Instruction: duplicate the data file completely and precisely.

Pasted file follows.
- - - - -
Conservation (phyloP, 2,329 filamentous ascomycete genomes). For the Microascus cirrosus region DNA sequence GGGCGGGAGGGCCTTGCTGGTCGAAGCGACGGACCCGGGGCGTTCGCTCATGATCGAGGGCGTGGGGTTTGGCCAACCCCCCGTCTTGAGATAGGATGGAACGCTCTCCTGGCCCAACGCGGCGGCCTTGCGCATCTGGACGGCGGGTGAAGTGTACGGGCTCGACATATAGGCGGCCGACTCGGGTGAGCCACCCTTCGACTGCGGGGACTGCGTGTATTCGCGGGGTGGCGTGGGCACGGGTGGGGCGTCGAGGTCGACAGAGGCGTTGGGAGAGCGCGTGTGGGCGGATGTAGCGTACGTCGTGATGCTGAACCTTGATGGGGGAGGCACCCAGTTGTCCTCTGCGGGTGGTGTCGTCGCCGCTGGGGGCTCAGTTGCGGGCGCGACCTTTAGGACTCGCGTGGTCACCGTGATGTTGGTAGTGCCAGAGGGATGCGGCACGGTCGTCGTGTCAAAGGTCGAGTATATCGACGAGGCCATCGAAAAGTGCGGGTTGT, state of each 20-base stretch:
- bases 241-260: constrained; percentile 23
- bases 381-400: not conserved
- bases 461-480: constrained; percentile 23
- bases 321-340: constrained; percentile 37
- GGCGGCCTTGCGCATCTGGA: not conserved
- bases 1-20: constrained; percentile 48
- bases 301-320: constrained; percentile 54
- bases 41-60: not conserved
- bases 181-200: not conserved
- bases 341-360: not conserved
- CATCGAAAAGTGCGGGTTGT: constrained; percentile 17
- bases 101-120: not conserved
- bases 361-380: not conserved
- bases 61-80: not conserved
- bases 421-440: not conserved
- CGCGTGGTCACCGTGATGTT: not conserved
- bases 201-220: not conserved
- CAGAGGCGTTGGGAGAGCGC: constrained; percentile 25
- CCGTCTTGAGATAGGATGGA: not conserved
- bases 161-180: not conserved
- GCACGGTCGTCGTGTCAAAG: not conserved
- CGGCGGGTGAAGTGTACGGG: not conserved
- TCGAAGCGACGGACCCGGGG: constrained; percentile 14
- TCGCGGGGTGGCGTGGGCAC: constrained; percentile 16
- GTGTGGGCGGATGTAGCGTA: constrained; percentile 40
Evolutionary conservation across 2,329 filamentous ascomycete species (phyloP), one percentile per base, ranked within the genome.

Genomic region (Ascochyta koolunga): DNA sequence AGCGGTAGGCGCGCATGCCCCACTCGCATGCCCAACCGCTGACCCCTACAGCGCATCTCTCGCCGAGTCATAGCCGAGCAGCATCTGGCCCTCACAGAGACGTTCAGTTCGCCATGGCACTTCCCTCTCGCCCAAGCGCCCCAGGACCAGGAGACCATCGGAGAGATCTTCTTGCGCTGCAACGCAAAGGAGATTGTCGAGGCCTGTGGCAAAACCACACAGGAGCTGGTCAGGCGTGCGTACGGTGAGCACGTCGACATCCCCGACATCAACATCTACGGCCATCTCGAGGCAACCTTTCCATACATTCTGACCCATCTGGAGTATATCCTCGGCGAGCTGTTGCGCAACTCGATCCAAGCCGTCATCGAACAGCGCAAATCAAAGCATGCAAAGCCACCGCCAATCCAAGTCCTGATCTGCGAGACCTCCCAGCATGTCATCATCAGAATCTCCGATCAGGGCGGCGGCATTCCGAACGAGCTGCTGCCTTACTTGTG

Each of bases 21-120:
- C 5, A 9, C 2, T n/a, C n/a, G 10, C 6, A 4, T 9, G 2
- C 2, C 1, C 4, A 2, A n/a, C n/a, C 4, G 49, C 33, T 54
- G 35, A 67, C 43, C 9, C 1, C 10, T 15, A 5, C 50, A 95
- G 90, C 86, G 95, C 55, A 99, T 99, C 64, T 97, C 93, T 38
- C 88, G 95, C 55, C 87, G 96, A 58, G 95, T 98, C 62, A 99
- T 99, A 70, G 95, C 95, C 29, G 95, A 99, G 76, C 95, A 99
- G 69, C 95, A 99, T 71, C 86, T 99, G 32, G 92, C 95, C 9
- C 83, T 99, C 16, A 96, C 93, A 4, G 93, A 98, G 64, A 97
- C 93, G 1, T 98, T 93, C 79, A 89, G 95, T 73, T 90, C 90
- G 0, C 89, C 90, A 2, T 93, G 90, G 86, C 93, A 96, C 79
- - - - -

Conservation (phyloP, 2,329 filamentous ascomycete genomes). For the Microascus cirrosus region DNA sequence GGGCGGGAGGGCCTTGCTGGTCGAAGCGACGGACCCGGGGCGTTCGCTCATGATCGAGGGCGTGGGGTTTGGCCAACCCCCCGTCTTGAGATAGGATGGAACGCTCTCCTGGCCCAACGCGGCGGCCTTGCGCATCTGGACGGCGGGTGAAGTGTACGGGCTCGACATATAGGCGGCCGACTCGGGTGAGCCACCCTTCGACTGCGGGGACTGCGTGTATTCGCGGGGTGGCGTGGGCACGGGTGGGGCGTCGAGGTCGACAGAGGCGTTGGGAGAGCGCGTGTGGGCGGATGTAGCGTACGTCGTGATGCTGAACCTTGATGGGGGAGGCACCCAGTTGTCCTCTGCGGGTGGTGTCGTCGCCGCTGGGGGCTCAGTTGCGGGCGCGACCTTTAGGACTCGCGTGGTCACCGTGATGTTGGTAGTGCCAGAGGGATGCGGCACGGTCGTCGTGTCAAAGGTCGAGTATATCGACGAGGCCATCGAAAAGTGCGGGTTGT, state of each 20-base stretch:
- bases 241-260: constrained; percentile 23
- bases 381-400: not conserved
- bases 461-480: constrained; percentile 23
- bases 321-340: constrained; percentile 37
- GGCGGCCTTGCGCATCTGGA: not conserved
- bases 1-20: constrained; percentile 48
- bases 301-320: constrained; percentile 54
- bases 41-60: not conserved
- bases 181-200: not conserved
- bases 341-360: not conserved
- CATCGAAAAGTGCGGGTTGT: constrained; percentile 17
- bases 101-120: not conserved
- bases 361-380: not conserved
- bases 61-80: not conserved
- bases 421-440: not conserved
- CGCGTGGTCACCGTGATGTT: not conserved
- bases 201-220: not conserved
- CAGAGGCGTTGGGAGAGCGC: constrained; percentile 25
- CCGTCTTGAGATAGGATGGA: not conserved
- bases 161-180: not conserved
- GCACGGTCGTCGTGTCAAAG: not conserved
- CGGCGGGTGAAGTGTACGGG: not conserved
- TCGAAGCGACGGACCCGGGG: constrained; percentile 14
- TCGCGGGGTGGCGTGGGCAC: constrained; percentile 16
- GTGTGGGCGGATGTAGCGTA: constrained; percentile 40
Evolutionary conservation across 2,329 filamentous ascomycete species (phyloP), one percentile per base, ranked within the genome.

Genomic region (Ascochyta koolunga): DNA sequence AGCGGTAGGCGCGCATGCCCCACTCGCATGCCCAACCGCTGACCCCTACAGCGCATCTCTCGCCGAGTCATAGCCGAGCAGCATCTGGCCCTCACAGAGACGTTCAGTTCGCCATGGCACTTCCCTCTCGCCCAAGCGCCCCAGGACCAGGAGACCATCGGAGAGATCTTCTTGCGCTGCAACGCAAAGGAGATTGTCGAGGCCTGTGGCAAAACCACACAGGAGCTGGTCAGGCGTGCGTACGGTGAGCACGTCGACATCCCCGACATCAACATCTACGGCCATCTCGAGGCAACCTTTCCATACATTCTGACCCATCTGGAGTATATCCTCGGCGAGCTGTTGCGCAACTCGATCCAAGCCGTCATCGAACAGCGCAAATCAAAGCATGCAAAGCCACCGCCAATCCAAGTCCTGATCTGCGAGACCTCCCAGCATGTCATCATCAGAATCTCCGATCAGGGCGGCGGCATTCCGAACGAGCTGCTGCCTTACTTGTG

Each of bases 21-120:
- C 5, A 9, C 2, T n/a, C n/a, G 10, C 6, A 4, T 9, G 2
- C 2, C 1, C 4, A 2, A n/a, C n/a, C 4, G 49, C 33, T 54
- G 35, A 67, C 43, C 9, C 1, C 10, T 15, A 5, C 50, A 95
- G 90, C 86, G 95, C 55, A 99, T 99, C 64, T 97, C 93, T 38
- C 88, G 95, C 55, C 87, G 96, A 58, G 95, T 98, C 62, A 99
- T 99, A 70, G 95, C 95, C 29, G 95, A 99, G 76, C 95, A 99
- G 69, C 95, A 99, T 71, C 86, T 99, G 32, G 92, C 95, C 9
- C 83, T 99, C 16, A 96, C 93, A 4, G 93, A 98, G 64, A 97
- C 93, G 1, T 98, T 93, C 79, A 89, G 95, T 73, T 90, C 90
- G 0, C 89, C 90, A 2, T 93, G 90, G 86, C 93, A 96, C 79